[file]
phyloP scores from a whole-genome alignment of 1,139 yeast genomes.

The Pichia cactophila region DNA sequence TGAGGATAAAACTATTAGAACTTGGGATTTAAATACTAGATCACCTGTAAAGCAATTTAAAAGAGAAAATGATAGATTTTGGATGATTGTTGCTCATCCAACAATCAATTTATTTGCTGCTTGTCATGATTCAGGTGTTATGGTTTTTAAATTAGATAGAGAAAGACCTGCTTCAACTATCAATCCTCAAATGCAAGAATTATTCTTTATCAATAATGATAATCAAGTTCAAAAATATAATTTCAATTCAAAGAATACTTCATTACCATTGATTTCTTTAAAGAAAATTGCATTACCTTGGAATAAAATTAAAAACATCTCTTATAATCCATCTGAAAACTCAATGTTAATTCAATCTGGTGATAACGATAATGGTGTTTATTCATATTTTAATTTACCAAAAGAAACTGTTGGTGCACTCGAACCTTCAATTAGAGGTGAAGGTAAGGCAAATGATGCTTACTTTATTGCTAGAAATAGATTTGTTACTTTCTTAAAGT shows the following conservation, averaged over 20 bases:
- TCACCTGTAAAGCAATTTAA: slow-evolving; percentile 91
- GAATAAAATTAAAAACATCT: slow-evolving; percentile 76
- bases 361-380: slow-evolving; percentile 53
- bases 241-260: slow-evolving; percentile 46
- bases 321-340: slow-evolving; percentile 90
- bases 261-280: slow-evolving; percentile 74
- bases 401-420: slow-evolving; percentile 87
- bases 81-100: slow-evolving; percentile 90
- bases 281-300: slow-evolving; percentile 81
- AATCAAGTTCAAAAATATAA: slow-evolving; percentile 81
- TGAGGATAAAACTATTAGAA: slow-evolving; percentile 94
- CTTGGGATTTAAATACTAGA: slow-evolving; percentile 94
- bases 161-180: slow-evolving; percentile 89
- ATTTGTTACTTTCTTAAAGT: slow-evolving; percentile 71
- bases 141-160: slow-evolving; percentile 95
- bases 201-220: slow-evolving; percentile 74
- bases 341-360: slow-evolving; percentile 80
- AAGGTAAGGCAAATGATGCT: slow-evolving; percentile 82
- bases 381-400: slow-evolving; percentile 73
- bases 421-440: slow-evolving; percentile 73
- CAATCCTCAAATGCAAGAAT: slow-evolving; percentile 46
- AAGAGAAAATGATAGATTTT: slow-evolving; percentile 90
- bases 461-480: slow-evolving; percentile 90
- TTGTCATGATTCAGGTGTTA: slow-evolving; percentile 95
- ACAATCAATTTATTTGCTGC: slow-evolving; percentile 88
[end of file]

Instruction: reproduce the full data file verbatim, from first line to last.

phyloP scores from a whole-genome alignment of 1,139 yeast genomes.

The Pichia cactophila region DNA sequence TGAGGATAAAACTATTAGAACTTGGGATTTAAATACTAGATCACCTGTAAAGCAATTTAAAAGAGAAAATGATAGATTTTGGATGATTGTTGCTCATCCAACAATCAATTTATTTGCTGCTTGTCATGATTCAGGTGTTATGGTTTTTAAATTAGATAGAGAAAGACCTGCTTCAACTATCAATCCTCAAATGCAAGAATTATTCTTTATCAATAATGATAATCAAGTTCAAAAATATAATTTCAATTCAAAGAATACTTCATTACCATTGATTTCTTTAAAGAAAATTGCATTACCTTGGAATAAAATTAAAAACATCTCTTATAATCCATCTGAAAACTCAATGTTAATTCAATCTGGTGATAACGATAATGGTGTTTATTCATATTTTAATTTACCAAAAGAAACTGTTGGTGCACTCGAACCTTCAATTAGAGGTGAAGGTAAGGCAAATGATGCTTACTTTATTGCTAGAAATAGATTTGTTACTTTCTTAAAGT shows the following conservation, averaged over 20 bases:
- TCACCTGTAAAGCAATTTAA: slow-evolving; percentile 91
- GAATAAAATTAAAAACATCT: slow-evolving; percentile 76
- bases 361-380: slow-evolving; percentile 53
- bases 241-260: slow-evolving; percentile 46
- bases 321-340: slow-evolving; percentile 90
- bases 261-280: slow-evolving; percentile 74
- bases 401-420: slow-evolving; percentile 87
- bases 81-100: slow-evolving; percentile 90
- bases 281-300: slow-evolving; percentile 81
- AATCAAGTTCAAAAATATAA: slow-evolving; percentile 81
- TGAGGATAAAACTATTAGAA: slow-evolving; percentile 94
- CTTGGGATTTAAATACTAGA: slow-evolving; percentile 94
- bases 161-180: slow-evolving; percentile 89
- ATTTGTTACTTTCTTAAAGT: slow-evolving; percentile 71
- bases 141-160: slow-evolving; percentile 95
- bases 201-220: slow-evolving; percentile 74
- bases 341-360: slow-evolving; percentile 80
- AAGGTAAGGCAAATGATGCT: slow-evolving; percentile 82
- bases 381-400: slow-evolving; percentile 73
- bases 421-440: slow-evolving; percentile 73
- CAATCCTCAAATGCAAGAAT: slow-evolving; percentile 46
- AAGAGAAAATGATAGATTTT: slow-evolving; percentile 90
- bases 461-480: slow-evolving; percentile 90
- TTGTCATGATTCAGGTGTTA: slow-evolving; percentile 95
- ACAATCAATTTATTTGCTGC: slow-evolving; percentile 88